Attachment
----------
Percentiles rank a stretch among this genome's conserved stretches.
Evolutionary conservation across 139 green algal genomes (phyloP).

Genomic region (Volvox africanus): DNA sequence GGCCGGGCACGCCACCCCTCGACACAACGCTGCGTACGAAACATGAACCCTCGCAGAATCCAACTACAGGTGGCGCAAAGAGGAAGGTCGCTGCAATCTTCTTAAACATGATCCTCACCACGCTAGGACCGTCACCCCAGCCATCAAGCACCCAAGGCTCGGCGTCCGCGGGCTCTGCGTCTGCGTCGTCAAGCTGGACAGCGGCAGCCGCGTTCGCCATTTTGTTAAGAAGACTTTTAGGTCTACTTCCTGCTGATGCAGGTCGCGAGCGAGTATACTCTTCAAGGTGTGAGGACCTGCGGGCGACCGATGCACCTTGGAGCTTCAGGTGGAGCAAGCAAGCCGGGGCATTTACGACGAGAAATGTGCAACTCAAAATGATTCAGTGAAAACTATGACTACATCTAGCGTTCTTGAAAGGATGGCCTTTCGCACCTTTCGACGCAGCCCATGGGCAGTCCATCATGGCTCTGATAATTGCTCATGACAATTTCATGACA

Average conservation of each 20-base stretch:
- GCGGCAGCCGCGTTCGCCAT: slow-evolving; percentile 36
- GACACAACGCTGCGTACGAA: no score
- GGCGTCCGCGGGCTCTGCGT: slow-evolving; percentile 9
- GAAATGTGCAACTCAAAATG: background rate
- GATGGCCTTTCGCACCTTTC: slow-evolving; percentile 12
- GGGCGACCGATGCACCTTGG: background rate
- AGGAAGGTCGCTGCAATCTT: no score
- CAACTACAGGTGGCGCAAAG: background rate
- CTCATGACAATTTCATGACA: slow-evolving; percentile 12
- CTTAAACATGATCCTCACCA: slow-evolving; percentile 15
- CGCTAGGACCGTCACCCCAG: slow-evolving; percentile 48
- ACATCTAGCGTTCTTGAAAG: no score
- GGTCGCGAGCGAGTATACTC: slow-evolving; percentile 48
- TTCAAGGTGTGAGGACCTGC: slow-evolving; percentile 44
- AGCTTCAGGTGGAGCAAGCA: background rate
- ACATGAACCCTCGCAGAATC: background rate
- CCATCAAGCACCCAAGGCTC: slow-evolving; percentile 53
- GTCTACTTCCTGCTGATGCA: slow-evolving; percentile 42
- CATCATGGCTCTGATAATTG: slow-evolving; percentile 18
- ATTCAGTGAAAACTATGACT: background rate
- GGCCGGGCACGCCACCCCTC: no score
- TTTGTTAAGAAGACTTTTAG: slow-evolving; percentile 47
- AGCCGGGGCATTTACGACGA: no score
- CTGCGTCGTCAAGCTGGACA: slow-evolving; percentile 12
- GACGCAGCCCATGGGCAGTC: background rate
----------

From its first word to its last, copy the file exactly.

Percentiles rank a stretch among this genome's conserved stretches.
Evolutionary conservation across 139 green algal genomes (phyloP).

Genomic region (Volvox africanus): DNA sequence GGCCGGGCACGCCACCCCTCGACACAACGCTGCGTACGAAACATGAACCCTCGCAGAATCCAACTACAGGTGGCGCAAAGAGGAAGGTCGCTGCAATCTTCTTAAACATGATCCTCACCACGCTAGGACCGTCACCCCAGCCATCAAGCACCCAAGGCTCGGCGTCCGCGGGCTCTGCGTCTGCGTCGTCAAGCTGGACAGCGGCAGCCGCGTTCGCCATTTTGTTAAGAAGACTTTTAGGTCTACTTCCTGCTGATGCAGGTCGCGAGCGAGTATACTCTTCAAGGTGTGAGGACCTGCGGGCGACCGATGCACCTTGGAGCTTCAGGTGGAGCAAGCAAGCCGGGGCATTTACGACGAGAAATGTGCAACTCAAAATGATTCAGTGAAAACTATGACTACATCTAGCGTTCTTGAAAGGATGGCCTTTCGCACCTTTCGACGCAGCCCATGGGCAGTCCATCATGGCTCTGATAATTGCTCATGACAATTTCATGACA

Average conservation of each 20-base stretch:
- GCGGCAGCCGCGTTCGCCAT: slow-evolving; percentile 36
- GACACAACGCTGCGTACGAA: no score
- GGCGTCCGCGGGCTCTGCGT: slow-evolving; percentile 9
- GAAATGTGCAACTCAAAATG: background rate
- GATGGCCTTTCGCACCTTTC: slow-evolving; percentile 12
- GGGCGACCGATGCACCTTGG: background rate
- AGGAAGGTCGCTGCAATCTT: no score
- CAACTACAGGTGGCGCAAAG: background rate
- CTCATGACAATTTCATGACA: slow-evolving; percentile 12
- CTTAAACATGATCCTCACCA: slow-evolving; percentile 15
- CGCTAGGACCGTCACCCCAG: slow-evolving; percentile 48
- ACATCTAGCGTTCTTGAAAG: no score
- GGTCGCGAGCGAGTATACTC: slow-evolving; percentile 48
- TTCAAGGTGTGAGGACCTGC: slow-evolving; percentile 44
- AGCTTCAGGTGGAGCAAGCA: background rate
- ACATGAACCCTCGCAGAATC: background rate
- CCATCAAGCACCCAAGGCTC: slow-evolving; percentile 53
- GTCTACTTCCTGCTGATGCA: slow-evolving; percentile 42
- CATCATGGCTCTGATAATTG: slow-evolving; percentile 18
- ATTCAGTGAAAACTATGACT: background rate
- GGCCGGGCACGCCACCCCTC: no score
- TTTGTTAAGAAGACTTTTAG: slow-evolving; percentile 47
- AGCCGGGGCATTTACGACGA: no score
- CTGCGTCGTCAAGCTGGACA: slow-evolving; percentile 12
- GACGCAGCCCATGGGCAGTC: background rate